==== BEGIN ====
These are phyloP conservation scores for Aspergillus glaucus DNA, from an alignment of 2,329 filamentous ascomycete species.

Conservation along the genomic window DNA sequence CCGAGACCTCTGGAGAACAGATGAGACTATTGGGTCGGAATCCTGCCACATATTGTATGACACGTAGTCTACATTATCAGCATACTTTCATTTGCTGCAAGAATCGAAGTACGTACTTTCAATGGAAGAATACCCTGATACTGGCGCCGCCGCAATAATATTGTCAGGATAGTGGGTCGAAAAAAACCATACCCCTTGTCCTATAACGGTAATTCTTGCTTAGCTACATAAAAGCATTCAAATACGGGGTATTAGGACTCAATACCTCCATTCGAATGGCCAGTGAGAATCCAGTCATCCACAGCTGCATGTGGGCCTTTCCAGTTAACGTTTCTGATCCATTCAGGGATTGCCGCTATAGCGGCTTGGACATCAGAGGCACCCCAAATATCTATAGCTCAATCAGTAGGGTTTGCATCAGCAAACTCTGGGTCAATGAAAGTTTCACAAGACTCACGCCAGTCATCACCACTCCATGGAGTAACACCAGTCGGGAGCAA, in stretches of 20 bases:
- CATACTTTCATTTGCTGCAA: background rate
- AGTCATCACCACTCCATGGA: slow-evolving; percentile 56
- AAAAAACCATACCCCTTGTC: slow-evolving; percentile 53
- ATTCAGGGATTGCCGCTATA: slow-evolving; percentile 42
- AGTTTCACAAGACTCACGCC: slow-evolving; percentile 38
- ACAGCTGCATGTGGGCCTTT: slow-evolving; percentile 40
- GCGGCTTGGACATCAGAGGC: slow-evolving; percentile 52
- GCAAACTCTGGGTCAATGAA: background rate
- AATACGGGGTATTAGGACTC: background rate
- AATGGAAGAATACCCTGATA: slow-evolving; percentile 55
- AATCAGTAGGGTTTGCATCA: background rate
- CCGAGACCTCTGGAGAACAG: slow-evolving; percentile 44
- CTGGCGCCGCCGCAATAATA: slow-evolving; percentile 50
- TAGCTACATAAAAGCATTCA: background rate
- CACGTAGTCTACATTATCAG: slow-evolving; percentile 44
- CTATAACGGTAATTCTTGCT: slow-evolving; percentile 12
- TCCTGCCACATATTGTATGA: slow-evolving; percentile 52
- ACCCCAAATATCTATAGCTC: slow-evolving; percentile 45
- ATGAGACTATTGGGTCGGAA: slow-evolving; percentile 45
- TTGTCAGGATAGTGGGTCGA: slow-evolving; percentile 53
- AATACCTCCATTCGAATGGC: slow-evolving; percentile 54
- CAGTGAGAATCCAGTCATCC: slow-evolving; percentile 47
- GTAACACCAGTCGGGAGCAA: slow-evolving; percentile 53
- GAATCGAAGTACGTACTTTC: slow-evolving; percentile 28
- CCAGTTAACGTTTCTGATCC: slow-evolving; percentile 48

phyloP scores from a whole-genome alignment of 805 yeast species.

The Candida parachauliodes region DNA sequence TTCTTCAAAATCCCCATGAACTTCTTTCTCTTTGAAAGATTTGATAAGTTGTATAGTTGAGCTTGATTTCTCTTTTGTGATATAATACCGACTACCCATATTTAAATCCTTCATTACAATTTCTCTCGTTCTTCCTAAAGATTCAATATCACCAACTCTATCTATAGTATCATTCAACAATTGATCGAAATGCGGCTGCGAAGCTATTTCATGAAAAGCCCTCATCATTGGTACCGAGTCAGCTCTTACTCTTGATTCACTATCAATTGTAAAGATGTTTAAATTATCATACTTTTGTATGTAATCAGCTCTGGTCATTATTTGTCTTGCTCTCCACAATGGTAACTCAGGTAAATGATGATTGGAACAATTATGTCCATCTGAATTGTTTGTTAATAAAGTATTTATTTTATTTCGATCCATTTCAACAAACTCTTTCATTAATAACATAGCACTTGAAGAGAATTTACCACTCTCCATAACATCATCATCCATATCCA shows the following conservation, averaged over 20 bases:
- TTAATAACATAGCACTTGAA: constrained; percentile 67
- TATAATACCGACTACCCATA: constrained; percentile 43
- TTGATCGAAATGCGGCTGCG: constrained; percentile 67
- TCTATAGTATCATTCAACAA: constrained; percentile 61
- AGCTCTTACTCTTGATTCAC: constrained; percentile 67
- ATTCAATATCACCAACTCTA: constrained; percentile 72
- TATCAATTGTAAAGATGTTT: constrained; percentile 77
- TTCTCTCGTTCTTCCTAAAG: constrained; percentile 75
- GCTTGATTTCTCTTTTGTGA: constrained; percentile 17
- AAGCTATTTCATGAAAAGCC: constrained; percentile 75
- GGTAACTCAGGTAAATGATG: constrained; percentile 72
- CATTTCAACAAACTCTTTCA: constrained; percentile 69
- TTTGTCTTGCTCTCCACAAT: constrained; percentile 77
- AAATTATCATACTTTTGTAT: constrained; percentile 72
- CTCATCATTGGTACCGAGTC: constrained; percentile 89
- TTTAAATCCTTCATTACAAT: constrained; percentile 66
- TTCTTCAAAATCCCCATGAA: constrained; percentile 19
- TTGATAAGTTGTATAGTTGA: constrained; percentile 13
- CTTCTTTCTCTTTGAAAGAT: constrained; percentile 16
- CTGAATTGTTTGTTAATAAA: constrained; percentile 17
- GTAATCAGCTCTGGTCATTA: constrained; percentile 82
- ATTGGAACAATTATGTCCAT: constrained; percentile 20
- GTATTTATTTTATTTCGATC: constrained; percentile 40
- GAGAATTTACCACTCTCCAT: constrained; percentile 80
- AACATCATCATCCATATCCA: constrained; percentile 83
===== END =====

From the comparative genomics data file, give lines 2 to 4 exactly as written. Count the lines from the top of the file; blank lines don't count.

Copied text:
Conservation along the genomic window DNA sequence CCGAGACCTCTGGAGAACAGATGAGACTATTGGGTCGGAATCCTGCCACATATTGTATGACACGTAGTCTACATTATCAGCATACTTTCATTTGCTGCAAGAATCGAAGTACGTACTTTCAATGGAAGAATACCCTGATACTGGCGCCGCCGCAATAATATTGTCAGGATAGTGGGTCGAAAAAAACCATACCCCTTGTCCTATAACGGTAATTCTTGCTTAGCTACATAAAAGCATTCAAATACGGGGTATTAGGACTCAATACCTCCATTCGAATGGCCAGTGAGAATCCAGTCATCCACAGCTGCATGTGGGCCTTTCCAGTTAACGTTTCTGATCCATTCAGGGATTGCCGCTATAGCGGCTTGGACATCAGAGGCACCCCAAATATCTATAGCTCAATCAGTAGGGTTTGCATCAGCAAACTCTGGGTCAATGAAAGTTTCACAAGACTCACGCCAGTCATCACCACTCCATGGAGTAACACCAGTCGGGAGCAA, in stretches of 20 bases:
- CATACTTTCATTTGCTGCAA: background rate
- AGTCATCACCACTCCATGGA: slow-evolving; percentile 56